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Ella at The End Of The World – Episode Seven

Read more of Ella at The End Of The World

They’re dead.

We got there, and everything looked normal. They live… they lived in a remote area, and it just looked so… normal. Mum’s house is one of only three on the road, with just a little corner shop for company. The whole place was so quiet, empty, eerie.

Martin had insisted on bringing his crossbow. I can remember first seeing it, when we moved in together. It was just casually hung on the back of his bedroom door, as if it wasn’t a deadly weapon. It was there, all the time, just staring at me, and it, along with the knives scattered around the house, and several bats, always made me nervous.

I was nervous as I put my key in the door, both despite, and because of the crossbow. The house was creepily quiet as we stepped inside. Martin insisted on going first, sneaking through the hallway, peeking around corners, like they do in horror films, and I followed behind, as quietly as I could.

Mum was in the kitchen, motionless on the floor, her red hair, framing her face. I wanted to scream, but nothing came out. I felt sick, but thankfully, nothing came of that either. She looked frightened. She looked so frightened. Her beautiful face, frozen in fear, a few splotches of blood across her pale skin. Aaron didn’t look frightened. Aaron looked hungry, knelt over her body, his hurried hands, in and out, in and out, drenched in blood.

I didn’t even see Martin move. I was absorbed, overwhelmed. My mother’s face. The blood. The sound of chewing, over and over, louder, louder, louder.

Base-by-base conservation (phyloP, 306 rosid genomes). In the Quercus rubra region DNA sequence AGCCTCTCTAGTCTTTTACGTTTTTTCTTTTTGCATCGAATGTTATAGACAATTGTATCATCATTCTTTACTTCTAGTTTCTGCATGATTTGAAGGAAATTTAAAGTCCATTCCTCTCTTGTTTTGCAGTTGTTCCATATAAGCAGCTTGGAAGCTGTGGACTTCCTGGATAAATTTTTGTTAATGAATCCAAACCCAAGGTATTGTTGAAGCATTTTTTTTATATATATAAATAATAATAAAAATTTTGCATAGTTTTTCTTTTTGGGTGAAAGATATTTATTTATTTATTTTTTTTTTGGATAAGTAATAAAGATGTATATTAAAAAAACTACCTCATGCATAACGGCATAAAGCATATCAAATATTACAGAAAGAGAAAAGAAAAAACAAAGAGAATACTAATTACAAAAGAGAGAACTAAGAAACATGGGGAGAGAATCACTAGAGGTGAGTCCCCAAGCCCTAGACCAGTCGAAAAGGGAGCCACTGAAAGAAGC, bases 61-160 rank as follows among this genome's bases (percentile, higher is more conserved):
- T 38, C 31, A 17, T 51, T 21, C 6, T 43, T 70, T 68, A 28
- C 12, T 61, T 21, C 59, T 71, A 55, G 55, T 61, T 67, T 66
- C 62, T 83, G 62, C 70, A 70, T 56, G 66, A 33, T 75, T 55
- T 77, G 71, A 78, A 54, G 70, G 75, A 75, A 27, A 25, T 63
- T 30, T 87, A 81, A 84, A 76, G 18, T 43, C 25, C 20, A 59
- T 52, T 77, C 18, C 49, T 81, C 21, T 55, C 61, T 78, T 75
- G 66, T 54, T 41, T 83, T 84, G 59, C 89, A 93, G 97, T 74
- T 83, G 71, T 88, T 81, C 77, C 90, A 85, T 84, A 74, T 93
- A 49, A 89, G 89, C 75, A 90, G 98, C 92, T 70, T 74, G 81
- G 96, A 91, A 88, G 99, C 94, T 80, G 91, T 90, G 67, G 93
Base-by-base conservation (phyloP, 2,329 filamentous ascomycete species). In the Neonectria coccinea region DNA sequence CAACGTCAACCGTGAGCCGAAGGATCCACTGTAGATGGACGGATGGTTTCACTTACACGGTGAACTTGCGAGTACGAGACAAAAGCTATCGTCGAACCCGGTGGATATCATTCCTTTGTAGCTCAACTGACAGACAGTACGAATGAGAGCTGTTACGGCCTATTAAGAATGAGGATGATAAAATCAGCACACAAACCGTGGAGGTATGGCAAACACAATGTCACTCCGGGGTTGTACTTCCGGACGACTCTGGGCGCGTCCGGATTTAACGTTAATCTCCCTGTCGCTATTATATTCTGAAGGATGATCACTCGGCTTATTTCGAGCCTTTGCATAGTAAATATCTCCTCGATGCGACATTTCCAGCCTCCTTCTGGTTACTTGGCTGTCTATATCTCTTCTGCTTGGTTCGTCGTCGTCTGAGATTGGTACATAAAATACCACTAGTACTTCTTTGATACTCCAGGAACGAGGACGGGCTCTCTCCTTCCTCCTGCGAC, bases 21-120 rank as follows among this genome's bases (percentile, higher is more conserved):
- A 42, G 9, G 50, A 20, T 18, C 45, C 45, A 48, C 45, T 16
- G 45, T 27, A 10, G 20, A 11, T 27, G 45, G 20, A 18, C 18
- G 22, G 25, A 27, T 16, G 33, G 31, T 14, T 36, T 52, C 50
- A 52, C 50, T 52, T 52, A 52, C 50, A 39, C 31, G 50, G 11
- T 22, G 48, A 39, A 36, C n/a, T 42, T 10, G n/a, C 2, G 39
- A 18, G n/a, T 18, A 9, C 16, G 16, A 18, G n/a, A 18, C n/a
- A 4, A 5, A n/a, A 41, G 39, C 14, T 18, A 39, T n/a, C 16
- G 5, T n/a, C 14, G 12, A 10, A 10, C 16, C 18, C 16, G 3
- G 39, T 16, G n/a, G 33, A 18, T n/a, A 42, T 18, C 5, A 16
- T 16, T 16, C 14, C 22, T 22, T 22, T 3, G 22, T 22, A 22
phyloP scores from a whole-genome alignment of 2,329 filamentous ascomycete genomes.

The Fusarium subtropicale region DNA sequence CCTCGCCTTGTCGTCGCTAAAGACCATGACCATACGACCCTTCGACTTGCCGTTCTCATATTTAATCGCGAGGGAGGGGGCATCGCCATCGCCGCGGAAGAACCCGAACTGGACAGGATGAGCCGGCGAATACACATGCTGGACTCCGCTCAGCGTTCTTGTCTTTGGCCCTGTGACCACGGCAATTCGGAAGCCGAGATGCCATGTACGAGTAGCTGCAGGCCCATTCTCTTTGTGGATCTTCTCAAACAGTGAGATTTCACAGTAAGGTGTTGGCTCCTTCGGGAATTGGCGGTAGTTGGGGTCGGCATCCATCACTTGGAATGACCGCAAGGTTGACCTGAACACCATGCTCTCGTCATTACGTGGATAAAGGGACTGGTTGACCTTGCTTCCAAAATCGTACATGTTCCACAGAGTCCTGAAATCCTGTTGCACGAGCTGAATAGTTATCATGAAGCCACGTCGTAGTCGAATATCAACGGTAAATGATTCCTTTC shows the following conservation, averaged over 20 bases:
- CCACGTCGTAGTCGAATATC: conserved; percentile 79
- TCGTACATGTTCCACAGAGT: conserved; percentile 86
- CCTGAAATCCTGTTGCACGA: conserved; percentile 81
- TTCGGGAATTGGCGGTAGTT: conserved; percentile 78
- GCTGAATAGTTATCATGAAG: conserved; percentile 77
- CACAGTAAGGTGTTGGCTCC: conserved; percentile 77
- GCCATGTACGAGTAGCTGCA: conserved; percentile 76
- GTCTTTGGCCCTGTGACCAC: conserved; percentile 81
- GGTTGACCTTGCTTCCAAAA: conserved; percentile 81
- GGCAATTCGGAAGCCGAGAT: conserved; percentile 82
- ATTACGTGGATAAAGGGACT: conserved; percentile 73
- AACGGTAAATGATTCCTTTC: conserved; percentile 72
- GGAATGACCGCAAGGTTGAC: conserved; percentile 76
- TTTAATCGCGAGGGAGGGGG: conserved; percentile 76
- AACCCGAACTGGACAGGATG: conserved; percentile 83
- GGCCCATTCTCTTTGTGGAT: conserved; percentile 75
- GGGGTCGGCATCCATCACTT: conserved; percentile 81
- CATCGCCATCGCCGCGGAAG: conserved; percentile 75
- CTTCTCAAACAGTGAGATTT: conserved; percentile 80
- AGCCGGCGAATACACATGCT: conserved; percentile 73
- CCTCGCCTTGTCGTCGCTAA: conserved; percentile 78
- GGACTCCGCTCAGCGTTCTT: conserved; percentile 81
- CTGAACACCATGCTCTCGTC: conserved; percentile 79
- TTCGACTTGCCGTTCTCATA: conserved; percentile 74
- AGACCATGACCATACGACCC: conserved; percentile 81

Aaron turned, and for a second, I thought he looked frightened too. His blue eyes, gone, red and full of rage, but the rest of his face, so familiar, my baby brother, so lost, so frightened. Then, it was over. The arrow pierced his head, and he fell, motionless, like Mum, on the once white, but now red kitchen floor.

Martin pulled me away, until they were out of sight, but I could still see them, hear them, even, all the way back to the car, all the way back to the border, all the way to wherever we currently are.

Chewing. Over and over. He was eating our mother. My little brother, who spent most of his life shovelling pizza into his mouth, while he played Xbox, was shovelling my mother’s flesh into his mouth, that never seemed to stop chewing. Chewing. Over and over. An endless, torturous hunger.

I don’t want to sleep, but I don’t know if I can avoid it.

I hate him.

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